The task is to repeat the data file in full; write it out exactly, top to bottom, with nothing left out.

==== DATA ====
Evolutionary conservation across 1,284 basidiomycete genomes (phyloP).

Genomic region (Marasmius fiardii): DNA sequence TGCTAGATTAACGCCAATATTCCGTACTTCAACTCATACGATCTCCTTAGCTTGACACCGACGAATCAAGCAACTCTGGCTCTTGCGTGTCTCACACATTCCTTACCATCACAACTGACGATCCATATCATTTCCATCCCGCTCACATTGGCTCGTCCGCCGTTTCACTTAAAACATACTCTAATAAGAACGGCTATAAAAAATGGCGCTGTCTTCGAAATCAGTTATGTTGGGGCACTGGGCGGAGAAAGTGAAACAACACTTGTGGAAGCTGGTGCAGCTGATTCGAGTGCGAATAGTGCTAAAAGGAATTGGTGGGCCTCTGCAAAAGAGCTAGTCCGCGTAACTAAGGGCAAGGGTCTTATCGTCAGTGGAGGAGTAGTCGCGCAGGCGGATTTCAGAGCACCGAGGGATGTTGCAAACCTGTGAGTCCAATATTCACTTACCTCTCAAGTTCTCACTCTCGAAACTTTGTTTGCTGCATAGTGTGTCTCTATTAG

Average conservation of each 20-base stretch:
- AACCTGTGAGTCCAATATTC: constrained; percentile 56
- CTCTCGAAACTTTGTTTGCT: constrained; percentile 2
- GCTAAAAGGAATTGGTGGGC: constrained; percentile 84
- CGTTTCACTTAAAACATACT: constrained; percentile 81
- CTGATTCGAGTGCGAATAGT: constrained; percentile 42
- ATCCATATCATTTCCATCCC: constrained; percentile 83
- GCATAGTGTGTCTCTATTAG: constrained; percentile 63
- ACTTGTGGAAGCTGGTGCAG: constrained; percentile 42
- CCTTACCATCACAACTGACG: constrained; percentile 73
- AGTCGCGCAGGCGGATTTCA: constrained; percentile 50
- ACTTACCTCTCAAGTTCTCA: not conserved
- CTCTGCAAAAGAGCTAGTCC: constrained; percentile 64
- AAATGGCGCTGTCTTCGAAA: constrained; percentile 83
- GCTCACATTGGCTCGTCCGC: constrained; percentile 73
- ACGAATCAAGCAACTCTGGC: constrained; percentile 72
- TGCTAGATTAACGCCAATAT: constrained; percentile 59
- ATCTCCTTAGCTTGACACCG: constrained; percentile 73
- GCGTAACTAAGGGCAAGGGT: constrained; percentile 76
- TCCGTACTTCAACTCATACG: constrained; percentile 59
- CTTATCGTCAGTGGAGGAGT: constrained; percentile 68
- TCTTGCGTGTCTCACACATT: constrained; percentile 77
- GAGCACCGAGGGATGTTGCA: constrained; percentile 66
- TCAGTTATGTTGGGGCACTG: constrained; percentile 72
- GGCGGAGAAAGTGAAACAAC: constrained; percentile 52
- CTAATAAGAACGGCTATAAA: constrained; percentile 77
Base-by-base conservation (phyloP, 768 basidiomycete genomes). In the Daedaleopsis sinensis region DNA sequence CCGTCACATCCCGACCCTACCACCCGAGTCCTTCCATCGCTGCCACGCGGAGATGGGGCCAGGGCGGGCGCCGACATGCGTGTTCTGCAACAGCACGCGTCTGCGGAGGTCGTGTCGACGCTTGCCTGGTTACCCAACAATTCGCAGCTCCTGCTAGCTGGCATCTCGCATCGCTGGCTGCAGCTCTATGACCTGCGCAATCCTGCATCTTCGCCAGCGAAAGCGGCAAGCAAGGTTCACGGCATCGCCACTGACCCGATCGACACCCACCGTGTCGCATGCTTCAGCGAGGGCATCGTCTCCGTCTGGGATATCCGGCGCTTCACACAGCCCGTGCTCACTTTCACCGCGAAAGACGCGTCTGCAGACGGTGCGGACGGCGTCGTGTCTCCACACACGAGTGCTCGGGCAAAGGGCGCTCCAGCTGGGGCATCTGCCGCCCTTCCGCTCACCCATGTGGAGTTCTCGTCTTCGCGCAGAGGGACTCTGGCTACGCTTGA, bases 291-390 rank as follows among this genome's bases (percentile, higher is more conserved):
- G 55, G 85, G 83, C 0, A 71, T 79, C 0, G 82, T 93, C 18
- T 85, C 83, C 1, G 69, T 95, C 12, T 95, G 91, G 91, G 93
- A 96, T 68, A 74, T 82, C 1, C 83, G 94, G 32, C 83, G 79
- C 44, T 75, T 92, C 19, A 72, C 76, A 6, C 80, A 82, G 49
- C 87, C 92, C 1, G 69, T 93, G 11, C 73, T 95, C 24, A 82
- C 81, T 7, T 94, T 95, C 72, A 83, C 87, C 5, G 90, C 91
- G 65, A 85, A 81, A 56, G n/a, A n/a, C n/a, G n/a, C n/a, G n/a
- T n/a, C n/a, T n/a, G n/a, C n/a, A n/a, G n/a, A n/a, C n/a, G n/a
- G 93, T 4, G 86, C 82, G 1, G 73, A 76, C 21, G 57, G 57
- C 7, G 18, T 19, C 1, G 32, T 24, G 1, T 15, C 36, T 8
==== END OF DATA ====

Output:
Evolutionary conservation across 1,284 basidiomycete genomes (phyloP).

Genomic region (Marasmius fiardii): DNA sequence TGCTAGATTAACGCCAATATTCCGTACTTCAACTCATACGATCTCCTTAGCTTGACACCGACGAATCAAGCAACTCTGGCTCTTGCGTGTCTCACACATTCCTTACCATCACAACTGACGATCCATATCATTTCCATCCCGCTCACATTGGCTCGTCCGCCGTTTCACTTAAAACATACTCTAATAAGAACGGCTATAAAAAATGGCGCTGTCTTCGAAATCAGTTATGTTGGGGCACTGGGCGGAGAAAGTGAAACAACACTTGTGGAAGCTGGTGCAGCTGATTCGAGTGCGAATAGTGCTAAAAGGAATTGGTGGGCCTCTGCAAAAGAGCTAGTCCGCGTAACTAAGGGCAAGGGTCTTATCGTCAGTGGAGGAGTAGTCGCGCAGGCGGATTTCAGAGCACCGAGGGATGTTGCAAACCTGTGAGTCCAATATTCACTTACCTCTCAAGTTCTCACTCTCGAAACTTTGTTTGCTGCATAGTGTGTCTCTATTAG

Average conservation of each 20-base stretch:
- AACCTGTGAGTCCAATATTC: constrained; percentile 56
- CTCTCGAAACTTTGTTTGCT: constrained; percentile 2
- GCTAAAAGGAATTGGTGGGC: constrained; percentile 84
- CGTTTCACTTAAAACATACT: constrained; percentile 81
- CTGATTCGAGTGCGAATAGT: constrained; percentile 42
- ATCCATATCATTTCCATCCC: constrained; percentile 83
- GCATAGTGTGTCTCTATTAG: constrained; percentile 63
- ACTTGTGGAAGCTGGTGCAG: constrained; percentile 42
- CCTTACCATCACAACTGACG: constrained; percentile 73
- AGTCGCGCAGGCGGATTTCA: constrained; percentile 50
- ACTTACCTCTCAAGTTCTCA: not conserved
- CTCTGCAAAAGAGCTAGTCC: constrained; percentile 64
- AAATGGCGCTGTCTTCGAAA: constrained; percentile 83
- GCTCACATTGGCTCGTCCGC: constrained; percentile 73
- ACGAATCAAGCAACTCTGGC: constrained; percentile 72
- TGCTAGATTAACGCCAATAT: constrained; percentile 59
- ATCTCCTTAGCTTGACACCG: constrained; percentile 73
- GCGTAACTAAGGGCAAGGGT: constrained; percentile 76
- TCCGTACTTCAACTCATACG: constrained; percentile 59
- CTTATCGTCAGTGGAGGAGT: constrained; percentile 68
- TCTTGCGTGTCTCACACATT: constrained; percentile 77
- GAGCACCGAGGGATGTTGCA: constrained; percentile 66
- TCAGTTATGTTGGGGCACTG: constrained; percentile 72
- GGCGGAGAAAGTGAAACAAC: constrained; percentile 52
- CTAATAAGAACGGCTATAAA: constrained; percentile 77
Base-by-base conservation (phyloP, 768 basidiomycete genomes). In the Daedaleopsis sinensis region DNA sequence CCGTCACATCCCGACCCTACCACCCGAGTCCTTCCATCGCTGCCACGCGGAGATGGGGCCAGGGCGGGCGCCGACATGCGTGTTCTGCAACAGCACGCGTCTGCGGAGGTCGTGTCGACGCTTGCCTGGTTACCCAACAATTCGCAGCTCCTGCTAGCTGGCATCTCGCATCGCTGGCTGCAGCTCTATGACCTGCGCAATCCTGCATCTTCGCCAGCGAAAGCGGCAAGCAAGGTTCACGGCATCGCCACTGACCCGATCGACACCCACCGTGTCGCATGCTTCAGCGAGGGCATCGTCTCCGTCTGGGATATCCGGCGCTTCACACAGCCCGTGCTCACTTTCACCGCGAAAGACGCGTCTGCAGACGGTGCGGACGGCGTCGTGTCTCCACACACGAGTGCTCGGGCAAAGGGCGCTCCAGCTGGGGCATCTGCCGCCCTTCCGCTCACCCATGTGGAGTTCTCGTCTTCGCGCAGAGGGACTCTGGCTACGCTTGA, bases 291-390 rank as follows among this genome's bases (percentile, higher is more conserved):
- G 55, G 85, G 83, C 0, A 71, T 79, C 0, G 82, T 93, C 18
- T 85, C 83, C 1, G 69, T 95, C 12, T 95, G 91, G 91, G 93
- A 96, T 68, A 74, T 82, C 1, C 83, G 94, G 32, C 83, G 79
- C 44, T 75, T 92, C 19, A 72, C 76, A 6, C 80, A 82, G 49
- C 87, C 92, C 1, G 69, T 93, G 11, C 73, T 95, C 24, A 82
- C 81, T 7, T 94, T 95, C 72, A 83, C 87, C 5, G 90, C 91
- G 65, A 85, A 81, A 56, G n/a, A n/a, C n/a, G n/a, C n/a, G n/a
- T n/a, C n/a, T n/a, G n/a, C n/a, A n/a, G n/a, A n/a, C n/a, G n/a
- G 93, T 4, G 86, C 82, G 1, G 73, A 76, C 21, G 57, G 57
- C 7, G 18, T 19, C 1, G 32, T 24, G 1, T 15, C 36, T 8